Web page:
The Dodge House

This article originally appeared in the Lahontan Valley News on April 6, 1977. It is reprinted here with permission of the LVN. 


The County Public Defender's Office is housed in this building, located at 85 N. Taylor Street in Fallon.


The former home of Senator Carl Dodge, utilized in recent years as the Fallon Branch Office of First Federal Savings and Loan Association of Nevada, has been moved to a new location, the northeast corner of Taylor and "A" Streets. The building was moved by Park and Park, Inc. of Yerington. A gift of the Reno-based lending institution, the well-known structure will be used as a physicians' clinic in order to attract needed doctors to Fallon.

Dodge House in 2020

The old house has an interesting history based on close family ties and fond memories. In 1919, Senator Dodge's father, Carl Sr., brought his wife, the former Buena Reed, to Fallon. The Dodges came from the small community of Algona in northern Iowa. For a time they rented a place to live and acquired the property on which to build. In the mid-1920s, Carl Dodge, Sr. called upon his uncle, a skilled carpenter back in Iowa, to come to Fallon to build him a home. Senator Dodge recalls that when the sub-floor had been laid, spaces where rooms would be were laid out with chalk in the old-fashioned way.

The Senator grew up in the house with his parents and his sister, Marlea, now Mrs. Loring Primeaux of Las Vegas. "We were a happy family," the Senator recalls.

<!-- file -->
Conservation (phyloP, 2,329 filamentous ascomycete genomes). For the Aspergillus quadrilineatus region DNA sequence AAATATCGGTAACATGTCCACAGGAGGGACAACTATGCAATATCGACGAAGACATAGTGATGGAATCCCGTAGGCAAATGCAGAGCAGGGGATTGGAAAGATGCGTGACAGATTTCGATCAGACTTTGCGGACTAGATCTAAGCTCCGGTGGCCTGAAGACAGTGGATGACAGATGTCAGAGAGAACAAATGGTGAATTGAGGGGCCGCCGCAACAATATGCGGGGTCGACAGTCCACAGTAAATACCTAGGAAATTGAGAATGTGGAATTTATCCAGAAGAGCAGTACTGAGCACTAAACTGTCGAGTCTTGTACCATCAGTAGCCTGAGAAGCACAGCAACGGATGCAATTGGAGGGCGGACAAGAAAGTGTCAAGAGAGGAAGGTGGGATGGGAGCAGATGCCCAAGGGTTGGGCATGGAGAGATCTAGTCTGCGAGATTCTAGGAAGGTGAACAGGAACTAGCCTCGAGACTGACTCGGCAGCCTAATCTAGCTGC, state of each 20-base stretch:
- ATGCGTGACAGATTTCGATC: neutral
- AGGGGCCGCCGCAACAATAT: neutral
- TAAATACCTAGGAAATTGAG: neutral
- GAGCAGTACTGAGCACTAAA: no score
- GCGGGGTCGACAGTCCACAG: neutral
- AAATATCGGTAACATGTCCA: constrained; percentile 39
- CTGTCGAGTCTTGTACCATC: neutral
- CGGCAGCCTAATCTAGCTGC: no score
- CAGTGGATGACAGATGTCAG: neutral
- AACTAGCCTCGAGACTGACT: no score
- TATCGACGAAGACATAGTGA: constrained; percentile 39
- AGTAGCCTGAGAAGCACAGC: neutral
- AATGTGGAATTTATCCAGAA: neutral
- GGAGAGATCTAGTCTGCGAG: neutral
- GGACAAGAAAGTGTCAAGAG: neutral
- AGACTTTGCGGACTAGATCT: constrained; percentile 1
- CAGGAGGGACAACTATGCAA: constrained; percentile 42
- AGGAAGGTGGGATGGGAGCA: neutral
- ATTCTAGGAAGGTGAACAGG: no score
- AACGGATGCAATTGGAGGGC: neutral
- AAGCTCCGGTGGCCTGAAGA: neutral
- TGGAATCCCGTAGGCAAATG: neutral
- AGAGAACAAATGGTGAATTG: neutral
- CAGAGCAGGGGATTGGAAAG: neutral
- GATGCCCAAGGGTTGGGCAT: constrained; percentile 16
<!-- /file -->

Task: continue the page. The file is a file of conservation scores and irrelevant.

Carl Dodge, Sr. was involved in several businesses. The owner of a cattle ranch in Lassen, California, he also bought and baled hay in the Fallon valley, shipping it out to waiting customers. The elder Dodge also worked as manager of the Grey-Reid-Wright story which formerly existed in Fallon. The Dodges were in highway construction too, commencing in the days when horses were still used in that work. Today, Senator Dodge still operates the ancestral cattle ranch located near Fallon, which has now been in the family for fifty years.

After his father died in 1940, his mother took in service people during the war years. The fireplace and portions of the residence were damaged in the earthquakes of the early 1950's and Mrs. Dodge had extensive repair work done on the house soon thereafter. She lived in the house as a widow until just a few years before her death in the 1960s. The lot next door had been added to the property by the Senator in order to ensure quiet. After a broken hip obliged her to live in a convalescent home, Buena Dodge's home was rented by her children in the hope that she would one day come back to it.

After their mother's passing, however, Senator Dodge and his sister inherited the house, subsequently selling it to First Federal.

The Fallon office of First Federal, the association's sixth branch, opened in the residence in early 1973, providing savings and lending services for the residents of Churchill County. The offices of First Federal have recently been moved to the temporary quarters located adjacent to the building site at the corner of Williams and Russell Streets. Construction on the new office building for First Federal will begin later this spring.

William Huffman, administrator of the Churchill Public Hospital, has made the arrangements for moving the house and hooking it up to city services. The hospital plans extensive landscaping at the new site of the Dodge House.

In turning over the former Dodge home to the Churchill Public Hospital, First Federal is pleased to ensure its continued existence as a familiar landmark, considering its former ownership of the residence as a trust which it now proudly bequeaths to Fallon for the betterment of its citizens and their community.